Hint: It’s an integer!

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I found this challenge on a YouTube thumbnail. I have yet to see the video.

The challenge is to show that the expression below is an integer:


Image by Sophie Janotta from Pixabay

Integral calculus makes it easy

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To find the volume of a unit sphere, approximate the sphere with numerous discs, each of thickness dR (Figure 1). We’ll do this with the northern hemisphere only. Then we can double our result.


Image by author

Why is it the same as the curved strip which surrounds it?

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Grab a perfect sphere. Enclose it in a tube of paper (Figure 1). I claim that the rectangular sheet required to make the tube has the same area as the surface of the sphere.

How can this be?


Image by author with Tinkercad

Any two spheres, gutted so they have the same height, have the same volume. Here’s why.

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You have two spheres of different size — say, an apple and a grapefruit. (A proton and a planet will do.) You are going to core each of these fruits. The shape that remains from each sphere is what we will call the napkin ring.

You…


Try it first

This delight comes from a Putnam problem practice page posted by U of T.

Given any prime, p > 3, show that p²≡1(MOD 24)

Let’s put it this way. For a prime, p, greater than 3:


Calculus helps us understand important real-life applications, such as the rate of expansion of an exploding watermelon. (Source)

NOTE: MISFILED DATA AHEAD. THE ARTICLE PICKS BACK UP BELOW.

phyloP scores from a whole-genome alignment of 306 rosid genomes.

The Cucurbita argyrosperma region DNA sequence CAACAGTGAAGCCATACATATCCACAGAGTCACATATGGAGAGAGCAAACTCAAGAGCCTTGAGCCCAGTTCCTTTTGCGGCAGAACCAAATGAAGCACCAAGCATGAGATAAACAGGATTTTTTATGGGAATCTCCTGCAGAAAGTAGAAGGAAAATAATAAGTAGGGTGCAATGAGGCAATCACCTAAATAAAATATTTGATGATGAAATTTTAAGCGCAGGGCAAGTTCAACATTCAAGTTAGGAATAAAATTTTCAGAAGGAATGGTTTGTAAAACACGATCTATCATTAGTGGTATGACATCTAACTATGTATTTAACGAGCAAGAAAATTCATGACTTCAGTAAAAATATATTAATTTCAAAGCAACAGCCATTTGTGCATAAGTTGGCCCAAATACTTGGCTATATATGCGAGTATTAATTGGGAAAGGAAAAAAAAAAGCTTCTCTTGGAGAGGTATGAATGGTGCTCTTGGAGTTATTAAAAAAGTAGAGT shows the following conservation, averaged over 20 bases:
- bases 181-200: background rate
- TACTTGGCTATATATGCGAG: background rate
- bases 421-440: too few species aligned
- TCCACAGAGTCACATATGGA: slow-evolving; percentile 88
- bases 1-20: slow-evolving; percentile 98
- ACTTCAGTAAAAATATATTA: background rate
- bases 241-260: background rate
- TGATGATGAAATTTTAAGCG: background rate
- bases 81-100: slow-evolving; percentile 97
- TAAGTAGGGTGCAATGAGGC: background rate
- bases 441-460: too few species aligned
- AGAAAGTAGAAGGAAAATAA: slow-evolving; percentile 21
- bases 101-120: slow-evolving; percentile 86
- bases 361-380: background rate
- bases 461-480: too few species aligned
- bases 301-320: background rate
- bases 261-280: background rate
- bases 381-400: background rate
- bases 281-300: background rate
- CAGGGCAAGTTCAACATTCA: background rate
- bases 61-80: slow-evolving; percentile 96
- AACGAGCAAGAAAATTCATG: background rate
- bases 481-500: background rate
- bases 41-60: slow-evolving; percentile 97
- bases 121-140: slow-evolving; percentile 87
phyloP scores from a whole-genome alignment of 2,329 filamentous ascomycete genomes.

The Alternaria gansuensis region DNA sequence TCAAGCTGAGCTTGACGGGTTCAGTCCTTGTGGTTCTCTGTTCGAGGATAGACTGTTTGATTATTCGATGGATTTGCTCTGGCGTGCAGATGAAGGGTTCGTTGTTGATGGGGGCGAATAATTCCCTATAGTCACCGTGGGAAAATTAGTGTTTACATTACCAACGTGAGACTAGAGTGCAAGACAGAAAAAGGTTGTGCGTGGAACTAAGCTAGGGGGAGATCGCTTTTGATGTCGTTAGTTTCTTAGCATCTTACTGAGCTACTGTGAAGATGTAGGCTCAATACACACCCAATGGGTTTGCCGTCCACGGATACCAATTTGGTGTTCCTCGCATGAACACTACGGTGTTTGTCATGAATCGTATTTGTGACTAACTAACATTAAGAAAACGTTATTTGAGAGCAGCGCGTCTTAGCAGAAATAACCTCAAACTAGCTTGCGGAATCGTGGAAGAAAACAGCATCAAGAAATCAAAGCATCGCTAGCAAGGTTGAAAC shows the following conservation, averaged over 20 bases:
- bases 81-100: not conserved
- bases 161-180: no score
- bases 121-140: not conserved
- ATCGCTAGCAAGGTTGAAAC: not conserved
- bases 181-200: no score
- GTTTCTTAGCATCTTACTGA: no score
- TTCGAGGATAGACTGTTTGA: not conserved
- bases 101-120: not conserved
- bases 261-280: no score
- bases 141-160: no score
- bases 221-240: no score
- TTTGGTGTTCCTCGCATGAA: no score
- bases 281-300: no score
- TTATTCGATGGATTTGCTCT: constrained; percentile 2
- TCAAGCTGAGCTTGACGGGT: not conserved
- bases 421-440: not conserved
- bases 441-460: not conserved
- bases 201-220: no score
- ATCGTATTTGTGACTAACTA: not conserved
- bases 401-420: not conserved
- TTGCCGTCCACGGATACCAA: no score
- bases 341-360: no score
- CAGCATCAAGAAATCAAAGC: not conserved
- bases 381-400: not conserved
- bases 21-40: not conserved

Think outside the box. (Sorry.)

Suppose we have a product of functions, uvw. Each component — u, v and w — changes with some additional variable, time, t. How will an incremental increase in time, dt, affect our product?

Imagine your original function, uvw, as a u × v × w box:


And remember to read the fine print

Images modified by author from source and source.

“You’ll have to leave a small deposit,” said the shopkeeper. “For security.”

I had just scribbled my mark at the foot of a three-page document, set in 6-point Courier Bold.

I set aside the stylus and met the shopkeeper’s eye. I must have looked worried. He smiled. …


Life, the Universe and Everything is a 7th degree binomial.

Show that n⁷ − n is divisible by 42 for every positive integer n.

The University of Toronto has posted this page and a half of brain teasers. How many can you solve?

Here’s the first:

Show that n⁷ − n is divisible by 42 for every positive integer n.

My Solution

First, factor the polynomial.


What math fact do you see?

Stop trying so hard

I once designed a video game for a friend of mine. It featured him running back and forth, Donkey-Kong style, striking objects with the smoke from his pipe. My friend loved the game. But he missed the Easter Egg.

I had included with the game some awkwardly-written documentation. It was…

Adam Hrankowski, ADHD

Math Dabbler in BC, Canada. https://youtube.com/c/mathadam https://bitclout.com/u/MathAdam My Virtual Tip Jar: https://ko-fi.com/mathadam Thanks!

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